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Author: Sarah Gillett


The old fart in Room 17 is becoming a problem. He does it even when his wife’s on the terrace, sweating, counting her rosaries. Clack-clack. Hail Mary, full of grace, the Lord is with thee. Ah, Mamma, what would you say if you could see me now? Four stringy children and a fat pig of a husband who belches triumphantly after every meal and snores all night. Clack-clack-clack.

It’s usually as I’m making the beds and she’s looking out to sea. Hospital corners. Pontus’s school project is to learn of other cultures so we fold towels into swans like his teacher says the Japanese do. Except in Room 17 I just do triangles—the swans take too long.

I smell his oiliness behind me and freeze. I am a sparrow, still and trembling. His saggy chicken arms claw at my apron, his toothless mouth waggles its wormy tongue at me. Clack. Blessed are thou among women and blessed is the fruit of thy womb Jesus.

I dart away, holding the sheets like a shield. His eyes are full of water, tears spilling over the loose red rims, filling the wrinkles in his cheeks, dripping off his chin onto the floor tiles. Salt water, inside and out. Surrounding us. Swimming in it. Clack. Holy Mary Mother of God, pray for us sinners now and at the hour of our death. Drowning.


Flash Fiction by Sarah Gillett
Picture: rosary by liz west under CC BY 2.0
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Post Discovery Stress Disorder

For decades we have known that technology distorts our body clocks. We have become biological brownfields, processing space for the invertebrate species housed in our brains. As we abandon our habitats, make our bodies contain something like a space station instead of the twentieth-century disparate clocks we inherited along with the black dog that bites at our memories. This body is tuned to work in space, to go somewhere.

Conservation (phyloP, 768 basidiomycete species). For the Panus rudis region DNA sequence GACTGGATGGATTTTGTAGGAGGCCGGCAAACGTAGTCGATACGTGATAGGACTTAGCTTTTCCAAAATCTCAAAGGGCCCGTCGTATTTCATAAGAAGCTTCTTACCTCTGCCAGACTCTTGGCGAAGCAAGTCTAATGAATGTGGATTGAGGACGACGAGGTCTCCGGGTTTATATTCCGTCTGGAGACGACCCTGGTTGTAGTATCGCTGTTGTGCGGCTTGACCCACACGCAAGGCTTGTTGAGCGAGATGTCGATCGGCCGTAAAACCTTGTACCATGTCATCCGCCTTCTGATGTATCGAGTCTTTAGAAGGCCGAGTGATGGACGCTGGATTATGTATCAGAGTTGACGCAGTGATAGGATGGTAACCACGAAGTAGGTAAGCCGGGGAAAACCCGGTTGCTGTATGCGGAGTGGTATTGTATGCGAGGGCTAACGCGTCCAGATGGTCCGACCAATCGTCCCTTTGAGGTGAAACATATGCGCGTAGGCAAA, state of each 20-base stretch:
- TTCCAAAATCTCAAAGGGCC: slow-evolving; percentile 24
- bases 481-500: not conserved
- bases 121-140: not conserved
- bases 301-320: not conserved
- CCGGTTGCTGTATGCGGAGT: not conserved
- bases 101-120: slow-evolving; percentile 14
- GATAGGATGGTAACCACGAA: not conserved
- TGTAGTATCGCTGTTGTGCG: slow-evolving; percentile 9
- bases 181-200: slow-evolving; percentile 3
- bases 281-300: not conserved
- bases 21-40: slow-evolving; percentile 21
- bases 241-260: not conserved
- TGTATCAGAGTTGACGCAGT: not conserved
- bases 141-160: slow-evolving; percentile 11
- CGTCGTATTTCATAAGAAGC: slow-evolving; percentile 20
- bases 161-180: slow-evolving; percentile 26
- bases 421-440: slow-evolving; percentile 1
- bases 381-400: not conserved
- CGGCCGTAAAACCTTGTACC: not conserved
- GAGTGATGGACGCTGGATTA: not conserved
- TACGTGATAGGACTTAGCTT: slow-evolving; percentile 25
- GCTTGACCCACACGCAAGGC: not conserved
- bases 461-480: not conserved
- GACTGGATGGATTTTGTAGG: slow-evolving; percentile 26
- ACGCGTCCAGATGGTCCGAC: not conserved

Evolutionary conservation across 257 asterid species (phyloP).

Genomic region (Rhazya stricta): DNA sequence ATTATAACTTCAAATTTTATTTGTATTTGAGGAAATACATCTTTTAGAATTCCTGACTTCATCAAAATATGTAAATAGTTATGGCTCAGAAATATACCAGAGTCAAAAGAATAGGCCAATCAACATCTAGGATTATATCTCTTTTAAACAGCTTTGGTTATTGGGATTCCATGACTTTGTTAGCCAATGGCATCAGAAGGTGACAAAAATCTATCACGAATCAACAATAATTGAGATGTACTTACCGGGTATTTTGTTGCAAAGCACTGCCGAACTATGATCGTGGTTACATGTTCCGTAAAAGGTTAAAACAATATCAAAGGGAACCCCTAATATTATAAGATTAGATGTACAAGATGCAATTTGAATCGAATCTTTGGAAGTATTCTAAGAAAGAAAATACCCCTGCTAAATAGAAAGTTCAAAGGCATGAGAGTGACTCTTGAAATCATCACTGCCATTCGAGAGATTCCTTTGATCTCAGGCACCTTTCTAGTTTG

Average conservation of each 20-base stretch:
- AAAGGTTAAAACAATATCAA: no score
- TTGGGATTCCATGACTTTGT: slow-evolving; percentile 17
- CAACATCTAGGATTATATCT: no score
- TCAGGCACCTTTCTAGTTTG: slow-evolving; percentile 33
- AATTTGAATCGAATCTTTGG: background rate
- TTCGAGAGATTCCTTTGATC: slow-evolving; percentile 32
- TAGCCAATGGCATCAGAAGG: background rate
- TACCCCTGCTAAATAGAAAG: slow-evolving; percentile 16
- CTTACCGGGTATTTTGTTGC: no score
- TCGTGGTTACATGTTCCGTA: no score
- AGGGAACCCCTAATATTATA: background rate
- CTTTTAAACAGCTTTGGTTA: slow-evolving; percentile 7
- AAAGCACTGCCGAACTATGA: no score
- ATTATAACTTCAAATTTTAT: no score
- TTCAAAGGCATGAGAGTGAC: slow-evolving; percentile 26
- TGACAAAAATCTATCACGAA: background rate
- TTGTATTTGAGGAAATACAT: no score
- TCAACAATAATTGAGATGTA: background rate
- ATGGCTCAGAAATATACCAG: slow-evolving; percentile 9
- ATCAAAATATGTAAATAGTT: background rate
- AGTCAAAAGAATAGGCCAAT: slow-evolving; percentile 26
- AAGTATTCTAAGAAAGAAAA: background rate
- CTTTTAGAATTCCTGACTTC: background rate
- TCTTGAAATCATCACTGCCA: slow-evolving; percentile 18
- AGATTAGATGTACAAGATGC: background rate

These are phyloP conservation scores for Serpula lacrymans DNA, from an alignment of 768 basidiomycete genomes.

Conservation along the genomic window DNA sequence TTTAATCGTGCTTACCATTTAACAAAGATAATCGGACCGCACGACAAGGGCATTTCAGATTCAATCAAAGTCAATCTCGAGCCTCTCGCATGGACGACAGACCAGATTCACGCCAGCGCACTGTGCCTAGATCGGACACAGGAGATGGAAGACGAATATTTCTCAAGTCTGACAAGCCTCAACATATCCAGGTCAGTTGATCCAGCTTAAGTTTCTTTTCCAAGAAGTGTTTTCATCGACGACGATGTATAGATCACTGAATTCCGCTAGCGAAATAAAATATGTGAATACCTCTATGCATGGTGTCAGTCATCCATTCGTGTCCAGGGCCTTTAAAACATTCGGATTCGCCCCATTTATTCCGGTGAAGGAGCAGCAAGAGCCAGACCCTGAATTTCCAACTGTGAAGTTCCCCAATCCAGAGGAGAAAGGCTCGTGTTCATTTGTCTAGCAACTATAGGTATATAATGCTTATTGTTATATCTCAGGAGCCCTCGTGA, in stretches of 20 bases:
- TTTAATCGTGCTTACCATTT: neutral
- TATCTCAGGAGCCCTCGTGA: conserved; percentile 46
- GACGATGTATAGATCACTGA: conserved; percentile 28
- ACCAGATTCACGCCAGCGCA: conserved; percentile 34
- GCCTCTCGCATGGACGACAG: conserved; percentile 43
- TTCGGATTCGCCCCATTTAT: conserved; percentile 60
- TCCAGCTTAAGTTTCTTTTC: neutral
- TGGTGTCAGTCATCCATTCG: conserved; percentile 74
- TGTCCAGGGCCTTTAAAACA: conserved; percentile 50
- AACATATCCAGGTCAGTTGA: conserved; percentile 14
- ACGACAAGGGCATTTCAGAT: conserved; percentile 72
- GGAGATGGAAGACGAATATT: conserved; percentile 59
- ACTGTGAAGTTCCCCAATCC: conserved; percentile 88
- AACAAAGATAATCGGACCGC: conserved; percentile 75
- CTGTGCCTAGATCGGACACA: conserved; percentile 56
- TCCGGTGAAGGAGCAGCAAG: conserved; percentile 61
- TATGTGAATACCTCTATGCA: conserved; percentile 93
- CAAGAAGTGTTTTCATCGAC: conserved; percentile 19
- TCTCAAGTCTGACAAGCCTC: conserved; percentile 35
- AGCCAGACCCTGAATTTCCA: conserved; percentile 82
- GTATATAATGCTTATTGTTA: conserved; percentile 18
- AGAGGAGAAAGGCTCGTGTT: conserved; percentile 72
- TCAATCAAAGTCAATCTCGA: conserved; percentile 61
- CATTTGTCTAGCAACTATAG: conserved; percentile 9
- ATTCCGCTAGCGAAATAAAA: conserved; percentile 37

We have sounded the functioning of memory so that in future planetary wildlife will not serve merely as the warning heartbeat or punctured lung that alerts us too late to weak survival zones. With their fableplans to mine life on stars, planets and moons, politicians overgeneralised in-space building, choosing between soldiers or technology as the key driver for human colonisation of the galaxy. Our clocks could not keep up.

We need an altered way to adjust to the rhythms of derelict destinations. Anxiety time takes a severe toll on up to seventy-five percent of all who experience exo-terrestrial living. Millions have conditions dangerous to treat in low gravity environments. Although we carefully orchestrate operation schedules to mirror our retrograde circadian routines, organ knell development is slow. Our investigations of the solar animals have yielded some success with self-charging livers and we are hopeful that as clocks fall out of consequence we will be able to take advantage of the fast track processes demonstrated by NASA’s sync species, replacing soft tissue with tensile-strength units.

We have recorded 406 stillbirths in space, one in every three. When movements decrease we know now that the central timepiece has died. The world made sounds in anger as it died too.

We will embrace the conservation benefits of eating and sleeping regularly to combat habitual post-discovery stress disorder. Commercial entities from slimming enterprises to architectural practices, neuro-reality labs to amusement arcades will create more effective treatments for the territories beyond Charon. And with a permanent station in orbit around Earth the civility servants will take responsibility for transmitting our reports to the drones. The anxious power we now hold will only last if we can cure cancer, infections and ageing.

If we can cure death.

Flash Fiction by Sarah Gillett
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